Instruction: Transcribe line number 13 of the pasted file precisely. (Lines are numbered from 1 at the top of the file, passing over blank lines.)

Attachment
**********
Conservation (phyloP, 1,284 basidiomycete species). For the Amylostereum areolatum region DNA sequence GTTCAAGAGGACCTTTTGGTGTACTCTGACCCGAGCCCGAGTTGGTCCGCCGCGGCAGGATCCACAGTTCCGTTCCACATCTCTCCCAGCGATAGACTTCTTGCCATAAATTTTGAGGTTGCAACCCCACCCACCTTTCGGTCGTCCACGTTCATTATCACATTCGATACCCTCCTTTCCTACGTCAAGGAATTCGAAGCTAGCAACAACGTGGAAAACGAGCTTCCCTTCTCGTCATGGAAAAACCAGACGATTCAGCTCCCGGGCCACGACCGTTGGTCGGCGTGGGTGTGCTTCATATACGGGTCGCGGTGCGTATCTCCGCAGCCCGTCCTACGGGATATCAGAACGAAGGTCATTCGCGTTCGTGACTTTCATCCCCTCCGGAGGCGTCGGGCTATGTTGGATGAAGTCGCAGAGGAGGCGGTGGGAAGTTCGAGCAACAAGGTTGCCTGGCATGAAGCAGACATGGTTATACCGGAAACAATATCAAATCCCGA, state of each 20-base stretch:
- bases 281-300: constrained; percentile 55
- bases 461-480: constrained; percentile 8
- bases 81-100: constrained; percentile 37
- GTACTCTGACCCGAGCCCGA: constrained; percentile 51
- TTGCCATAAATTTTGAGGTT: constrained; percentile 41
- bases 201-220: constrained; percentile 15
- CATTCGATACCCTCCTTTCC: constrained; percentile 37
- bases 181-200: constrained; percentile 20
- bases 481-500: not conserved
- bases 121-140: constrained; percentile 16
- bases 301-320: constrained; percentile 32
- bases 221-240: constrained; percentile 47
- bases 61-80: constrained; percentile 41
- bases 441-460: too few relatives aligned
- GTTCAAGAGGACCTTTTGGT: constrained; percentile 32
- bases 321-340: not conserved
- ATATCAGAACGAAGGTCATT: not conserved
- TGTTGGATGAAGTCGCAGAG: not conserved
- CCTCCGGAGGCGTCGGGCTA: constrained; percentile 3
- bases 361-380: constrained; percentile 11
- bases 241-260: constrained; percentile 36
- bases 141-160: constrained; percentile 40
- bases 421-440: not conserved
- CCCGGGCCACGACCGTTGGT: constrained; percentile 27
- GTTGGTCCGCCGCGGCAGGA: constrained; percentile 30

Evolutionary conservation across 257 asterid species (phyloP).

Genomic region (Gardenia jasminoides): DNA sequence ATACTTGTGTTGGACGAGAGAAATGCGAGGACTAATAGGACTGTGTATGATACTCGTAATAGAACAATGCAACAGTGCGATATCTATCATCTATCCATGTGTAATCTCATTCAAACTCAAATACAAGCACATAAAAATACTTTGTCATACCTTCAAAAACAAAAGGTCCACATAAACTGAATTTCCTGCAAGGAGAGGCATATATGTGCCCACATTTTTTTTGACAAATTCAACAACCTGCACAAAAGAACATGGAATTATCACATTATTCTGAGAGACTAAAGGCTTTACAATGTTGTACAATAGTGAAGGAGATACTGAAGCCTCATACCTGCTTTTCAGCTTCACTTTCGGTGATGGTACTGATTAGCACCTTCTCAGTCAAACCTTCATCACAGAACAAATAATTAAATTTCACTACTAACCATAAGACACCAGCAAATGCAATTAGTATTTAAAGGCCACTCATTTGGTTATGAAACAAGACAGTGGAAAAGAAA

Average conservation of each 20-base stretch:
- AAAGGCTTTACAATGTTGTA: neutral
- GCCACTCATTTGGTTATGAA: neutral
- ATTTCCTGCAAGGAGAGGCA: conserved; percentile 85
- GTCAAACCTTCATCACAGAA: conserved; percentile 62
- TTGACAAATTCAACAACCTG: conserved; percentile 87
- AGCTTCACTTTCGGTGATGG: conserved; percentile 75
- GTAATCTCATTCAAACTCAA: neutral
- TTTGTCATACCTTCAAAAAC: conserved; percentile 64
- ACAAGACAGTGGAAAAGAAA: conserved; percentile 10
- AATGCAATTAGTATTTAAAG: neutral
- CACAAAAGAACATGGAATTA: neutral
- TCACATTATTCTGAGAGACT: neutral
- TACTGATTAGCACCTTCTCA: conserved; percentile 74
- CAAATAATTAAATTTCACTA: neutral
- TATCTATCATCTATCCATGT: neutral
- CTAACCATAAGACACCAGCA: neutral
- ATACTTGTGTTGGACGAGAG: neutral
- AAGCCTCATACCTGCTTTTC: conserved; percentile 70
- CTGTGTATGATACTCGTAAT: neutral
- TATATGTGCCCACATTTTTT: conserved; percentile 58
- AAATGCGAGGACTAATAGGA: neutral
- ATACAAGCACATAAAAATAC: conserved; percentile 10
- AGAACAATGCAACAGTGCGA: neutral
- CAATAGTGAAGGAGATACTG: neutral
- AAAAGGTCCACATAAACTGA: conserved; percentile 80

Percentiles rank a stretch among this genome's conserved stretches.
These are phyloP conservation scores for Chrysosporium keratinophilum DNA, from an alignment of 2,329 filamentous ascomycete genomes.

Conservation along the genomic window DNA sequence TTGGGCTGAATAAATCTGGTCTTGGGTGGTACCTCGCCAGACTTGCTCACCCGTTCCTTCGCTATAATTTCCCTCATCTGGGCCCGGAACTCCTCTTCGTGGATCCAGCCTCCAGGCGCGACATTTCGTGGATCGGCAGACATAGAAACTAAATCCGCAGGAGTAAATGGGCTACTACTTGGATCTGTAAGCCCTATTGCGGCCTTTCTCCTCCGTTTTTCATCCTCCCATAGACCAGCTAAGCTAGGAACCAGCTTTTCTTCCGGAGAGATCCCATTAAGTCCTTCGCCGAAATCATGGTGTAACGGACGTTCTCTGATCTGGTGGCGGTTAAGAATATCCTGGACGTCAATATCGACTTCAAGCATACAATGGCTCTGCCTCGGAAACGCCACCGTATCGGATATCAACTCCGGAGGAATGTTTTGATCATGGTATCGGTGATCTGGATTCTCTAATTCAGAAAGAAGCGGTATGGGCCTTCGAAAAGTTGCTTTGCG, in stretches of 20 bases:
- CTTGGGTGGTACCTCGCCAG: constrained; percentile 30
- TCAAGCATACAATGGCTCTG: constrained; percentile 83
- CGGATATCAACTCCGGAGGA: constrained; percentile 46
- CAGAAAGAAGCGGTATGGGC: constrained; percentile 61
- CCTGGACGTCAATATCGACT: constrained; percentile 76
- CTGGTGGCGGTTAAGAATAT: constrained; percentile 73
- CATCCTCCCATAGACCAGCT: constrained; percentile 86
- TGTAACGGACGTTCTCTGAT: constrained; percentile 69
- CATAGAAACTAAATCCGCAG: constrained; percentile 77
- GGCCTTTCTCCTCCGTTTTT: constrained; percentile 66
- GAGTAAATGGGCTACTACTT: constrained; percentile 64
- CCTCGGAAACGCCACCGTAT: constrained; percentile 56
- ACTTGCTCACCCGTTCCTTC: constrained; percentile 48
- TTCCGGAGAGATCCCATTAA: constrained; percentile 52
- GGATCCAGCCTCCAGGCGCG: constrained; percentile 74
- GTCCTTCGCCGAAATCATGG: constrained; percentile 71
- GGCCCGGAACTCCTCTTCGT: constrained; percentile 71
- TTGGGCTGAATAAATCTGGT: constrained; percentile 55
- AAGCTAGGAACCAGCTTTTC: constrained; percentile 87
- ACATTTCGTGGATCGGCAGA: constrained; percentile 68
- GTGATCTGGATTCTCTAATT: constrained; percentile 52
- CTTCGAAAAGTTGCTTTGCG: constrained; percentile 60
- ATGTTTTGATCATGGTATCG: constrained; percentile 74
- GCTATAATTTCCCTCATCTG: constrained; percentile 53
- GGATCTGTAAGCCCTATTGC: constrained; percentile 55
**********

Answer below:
- bases 221-240: constrained; percentile 47